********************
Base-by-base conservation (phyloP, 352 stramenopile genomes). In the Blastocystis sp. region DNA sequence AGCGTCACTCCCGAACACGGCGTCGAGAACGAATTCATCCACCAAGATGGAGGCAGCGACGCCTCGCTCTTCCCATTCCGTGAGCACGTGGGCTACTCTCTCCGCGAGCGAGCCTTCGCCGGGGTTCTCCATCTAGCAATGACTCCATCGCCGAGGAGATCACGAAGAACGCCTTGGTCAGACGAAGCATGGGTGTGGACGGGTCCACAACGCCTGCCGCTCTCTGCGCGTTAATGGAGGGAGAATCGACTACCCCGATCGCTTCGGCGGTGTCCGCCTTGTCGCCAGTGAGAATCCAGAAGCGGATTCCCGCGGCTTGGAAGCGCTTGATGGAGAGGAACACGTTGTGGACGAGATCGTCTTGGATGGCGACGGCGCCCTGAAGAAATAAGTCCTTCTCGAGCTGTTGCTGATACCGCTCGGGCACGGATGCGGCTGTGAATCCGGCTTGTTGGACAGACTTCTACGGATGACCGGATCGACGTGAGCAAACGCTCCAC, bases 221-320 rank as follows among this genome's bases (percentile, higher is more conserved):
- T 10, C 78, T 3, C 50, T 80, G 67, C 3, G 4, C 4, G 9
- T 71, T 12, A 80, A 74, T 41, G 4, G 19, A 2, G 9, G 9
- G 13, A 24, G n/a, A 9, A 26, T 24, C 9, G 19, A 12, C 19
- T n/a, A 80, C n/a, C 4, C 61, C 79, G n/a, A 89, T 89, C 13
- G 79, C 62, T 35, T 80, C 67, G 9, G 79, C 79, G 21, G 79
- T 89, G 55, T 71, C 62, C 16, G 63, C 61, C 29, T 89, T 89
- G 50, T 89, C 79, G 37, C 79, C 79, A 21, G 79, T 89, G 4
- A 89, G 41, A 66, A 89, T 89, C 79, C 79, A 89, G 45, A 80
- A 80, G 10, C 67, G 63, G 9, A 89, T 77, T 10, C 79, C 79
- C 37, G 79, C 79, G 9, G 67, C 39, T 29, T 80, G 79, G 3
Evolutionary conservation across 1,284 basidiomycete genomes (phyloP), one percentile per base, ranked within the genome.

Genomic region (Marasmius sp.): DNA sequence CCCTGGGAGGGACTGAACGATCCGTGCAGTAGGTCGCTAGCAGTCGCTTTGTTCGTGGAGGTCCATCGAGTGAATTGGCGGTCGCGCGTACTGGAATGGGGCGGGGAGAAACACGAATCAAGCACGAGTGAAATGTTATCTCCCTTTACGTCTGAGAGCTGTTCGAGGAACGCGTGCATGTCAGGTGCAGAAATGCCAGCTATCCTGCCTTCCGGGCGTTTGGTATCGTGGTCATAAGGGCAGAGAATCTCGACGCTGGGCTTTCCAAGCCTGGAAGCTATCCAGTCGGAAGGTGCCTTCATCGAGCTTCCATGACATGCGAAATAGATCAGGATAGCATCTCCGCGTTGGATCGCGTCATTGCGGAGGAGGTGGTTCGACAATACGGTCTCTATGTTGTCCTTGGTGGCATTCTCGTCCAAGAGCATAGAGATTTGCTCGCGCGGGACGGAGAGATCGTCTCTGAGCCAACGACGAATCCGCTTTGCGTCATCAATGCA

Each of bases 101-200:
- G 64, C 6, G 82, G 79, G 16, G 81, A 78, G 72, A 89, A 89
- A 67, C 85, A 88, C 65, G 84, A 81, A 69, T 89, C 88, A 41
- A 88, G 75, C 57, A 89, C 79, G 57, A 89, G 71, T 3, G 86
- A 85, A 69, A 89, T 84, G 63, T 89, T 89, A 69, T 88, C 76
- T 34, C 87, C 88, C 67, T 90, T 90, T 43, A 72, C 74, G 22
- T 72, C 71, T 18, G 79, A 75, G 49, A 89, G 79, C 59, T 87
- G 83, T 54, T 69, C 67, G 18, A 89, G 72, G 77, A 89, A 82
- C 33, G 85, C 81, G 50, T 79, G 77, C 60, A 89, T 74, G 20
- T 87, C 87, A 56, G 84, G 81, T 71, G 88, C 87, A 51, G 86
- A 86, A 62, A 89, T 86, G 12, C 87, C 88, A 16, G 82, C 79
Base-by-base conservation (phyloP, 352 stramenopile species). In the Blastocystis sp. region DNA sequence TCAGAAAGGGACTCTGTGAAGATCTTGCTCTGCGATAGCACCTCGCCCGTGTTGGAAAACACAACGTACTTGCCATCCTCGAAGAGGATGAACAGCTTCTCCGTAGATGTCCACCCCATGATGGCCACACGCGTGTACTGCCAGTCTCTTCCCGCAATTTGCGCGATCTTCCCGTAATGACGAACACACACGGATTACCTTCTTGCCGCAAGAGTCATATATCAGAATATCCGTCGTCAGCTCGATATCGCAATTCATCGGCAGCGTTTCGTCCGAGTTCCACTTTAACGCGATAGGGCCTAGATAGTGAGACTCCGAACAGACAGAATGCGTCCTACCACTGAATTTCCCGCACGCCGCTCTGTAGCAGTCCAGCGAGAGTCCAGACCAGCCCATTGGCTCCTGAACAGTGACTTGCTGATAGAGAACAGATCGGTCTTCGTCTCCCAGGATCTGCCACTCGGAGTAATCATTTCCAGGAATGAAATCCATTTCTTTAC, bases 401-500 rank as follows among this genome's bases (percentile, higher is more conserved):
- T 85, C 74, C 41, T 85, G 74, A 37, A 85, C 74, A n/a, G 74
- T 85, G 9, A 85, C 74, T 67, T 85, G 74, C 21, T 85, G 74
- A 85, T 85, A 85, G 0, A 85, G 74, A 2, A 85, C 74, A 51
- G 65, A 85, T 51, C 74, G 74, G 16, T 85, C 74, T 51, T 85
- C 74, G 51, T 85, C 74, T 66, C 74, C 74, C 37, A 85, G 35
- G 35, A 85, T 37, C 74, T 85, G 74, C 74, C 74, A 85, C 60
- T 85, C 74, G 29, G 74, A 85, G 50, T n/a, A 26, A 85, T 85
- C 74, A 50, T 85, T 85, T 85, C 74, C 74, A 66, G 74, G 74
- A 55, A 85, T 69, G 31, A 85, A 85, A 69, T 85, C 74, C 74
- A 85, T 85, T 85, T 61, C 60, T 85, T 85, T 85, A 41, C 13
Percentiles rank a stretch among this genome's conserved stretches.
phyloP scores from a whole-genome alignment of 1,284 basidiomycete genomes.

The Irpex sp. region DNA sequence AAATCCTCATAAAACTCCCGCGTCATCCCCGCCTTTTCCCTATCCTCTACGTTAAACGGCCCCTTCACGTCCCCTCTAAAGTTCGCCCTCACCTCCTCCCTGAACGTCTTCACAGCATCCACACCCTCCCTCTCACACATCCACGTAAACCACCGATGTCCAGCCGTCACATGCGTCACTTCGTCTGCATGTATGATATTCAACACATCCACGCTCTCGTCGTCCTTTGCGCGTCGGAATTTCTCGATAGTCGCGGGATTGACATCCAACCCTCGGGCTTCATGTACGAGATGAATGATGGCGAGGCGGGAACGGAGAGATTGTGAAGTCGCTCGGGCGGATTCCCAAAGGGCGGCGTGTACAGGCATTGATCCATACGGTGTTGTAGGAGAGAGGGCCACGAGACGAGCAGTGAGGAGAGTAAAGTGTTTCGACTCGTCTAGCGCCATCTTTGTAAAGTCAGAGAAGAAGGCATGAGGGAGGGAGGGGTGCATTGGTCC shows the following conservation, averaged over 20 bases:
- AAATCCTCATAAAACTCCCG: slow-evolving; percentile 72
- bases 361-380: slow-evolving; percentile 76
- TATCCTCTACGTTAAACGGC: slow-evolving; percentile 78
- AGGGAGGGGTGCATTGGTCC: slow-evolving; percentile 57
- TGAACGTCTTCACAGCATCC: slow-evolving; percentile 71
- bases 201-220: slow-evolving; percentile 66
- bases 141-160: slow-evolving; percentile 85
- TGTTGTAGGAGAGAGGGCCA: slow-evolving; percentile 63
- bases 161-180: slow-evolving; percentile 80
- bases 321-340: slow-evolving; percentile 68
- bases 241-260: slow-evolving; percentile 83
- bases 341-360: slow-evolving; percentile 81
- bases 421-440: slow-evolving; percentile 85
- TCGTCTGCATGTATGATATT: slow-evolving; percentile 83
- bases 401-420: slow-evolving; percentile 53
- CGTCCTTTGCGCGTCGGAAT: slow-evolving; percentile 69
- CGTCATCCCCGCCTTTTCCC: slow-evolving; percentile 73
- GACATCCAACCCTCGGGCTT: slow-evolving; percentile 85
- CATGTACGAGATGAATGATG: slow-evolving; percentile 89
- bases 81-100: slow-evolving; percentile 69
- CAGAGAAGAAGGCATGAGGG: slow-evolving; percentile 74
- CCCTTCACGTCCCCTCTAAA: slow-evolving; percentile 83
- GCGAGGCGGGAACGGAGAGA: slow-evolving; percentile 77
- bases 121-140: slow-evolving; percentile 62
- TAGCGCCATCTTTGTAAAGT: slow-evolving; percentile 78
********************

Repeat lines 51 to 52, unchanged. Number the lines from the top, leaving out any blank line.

- bases 421-440: slow-evolving; percentile 85
- TCGTCTGCATGTATGATATT: slow-evolving; percentile 83